Translating Æsc

The ash tree is oferheah. Over-high. Tall. And it grows from nothing: the smallest sapling can become something oferheah, massive, with root systems that are fairly shallow, but more extensive than most other trees growing in similar habitat. No wonder the stanza says it is stiþ on staþule, firm in its foundations. With far spreading roots like that it will stede rihte hylt, steadily and rightly hold firm in conditions that might cause another tree to topple. The wood from an ash tree is firm in another way too, it is a particularly hard wood and its grain grows straight, which makes it the ideal wood for a spear: it can take a powerful blow without splintering. Several blows. It also makes fantastic handles for axes and daggers. This is why the Rune Poem says him feohtan on firas monigmany people fight it, it made great weapons. 

Don’t fight the ash tree. It’s big. And important. It’s one of those world trees of eternal life we hang everything from. Think of what a tree can do. It dies to its sticks then turns green again in the spring, resurrecting itself year after year: the perfect example of eternality right in our faces all the time. Cycling.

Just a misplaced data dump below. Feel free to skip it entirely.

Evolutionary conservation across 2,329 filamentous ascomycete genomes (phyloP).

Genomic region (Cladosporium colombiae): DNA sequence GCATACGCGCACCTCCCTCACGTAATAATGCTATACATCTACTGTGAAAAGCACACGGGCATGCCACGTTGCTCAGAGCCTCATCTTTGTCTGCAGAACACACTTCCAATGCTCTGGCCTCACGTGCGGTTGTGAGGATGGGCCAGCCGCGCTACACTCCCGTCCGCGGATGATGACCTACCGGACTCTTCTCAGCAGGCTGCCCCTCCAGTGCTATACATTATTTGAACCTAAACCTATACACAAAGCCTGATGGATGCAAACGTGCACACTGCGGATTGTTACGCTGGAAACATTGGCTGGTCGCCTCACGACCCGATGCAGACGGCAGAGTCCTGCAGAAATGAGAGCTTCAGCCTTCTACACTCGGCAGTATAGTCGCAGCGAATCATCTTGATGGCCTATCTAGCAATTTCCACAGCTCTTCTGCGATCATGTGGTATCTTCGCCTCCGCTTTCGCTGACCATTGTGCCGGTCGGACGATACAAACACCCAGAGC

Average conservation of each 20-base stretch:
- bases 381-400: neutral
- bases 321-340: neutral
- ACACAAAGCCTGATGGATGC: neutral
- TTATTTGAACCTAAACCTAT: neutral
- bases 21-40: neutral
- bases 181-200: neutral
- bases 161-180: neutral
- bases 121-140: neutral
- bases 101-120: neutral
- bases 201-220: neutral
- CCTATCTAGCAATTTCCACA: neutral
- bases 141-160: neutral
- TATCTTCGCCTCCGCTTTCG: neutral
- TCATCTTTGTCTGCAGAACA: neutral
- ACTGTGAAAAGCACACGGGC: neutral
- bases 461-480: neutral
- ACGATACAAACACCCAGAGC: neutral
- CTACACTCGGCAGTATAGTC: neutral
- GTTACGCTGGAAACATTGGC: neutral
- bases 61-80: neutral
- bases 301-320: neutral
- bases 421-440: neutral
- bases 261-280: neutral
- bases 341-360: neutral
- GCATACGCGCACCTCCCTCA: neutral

The ash is also eldum dyre, dear to the elders: we’ve been building universes on trees since forever and it is the old ones who carry the longest memory of that, long after they’ve put down their own ash spears. In the culture of the Rune Poem the ash is what’s holding it all up, the whole show. The ash is the sacred tree that supports the universe. It is the universe, holding life, death, and rebirth in its branches, the past in its roots and the future in its leaves. This is where the Gods come to pass judgement.  You can try if you want to, but we can’t fight that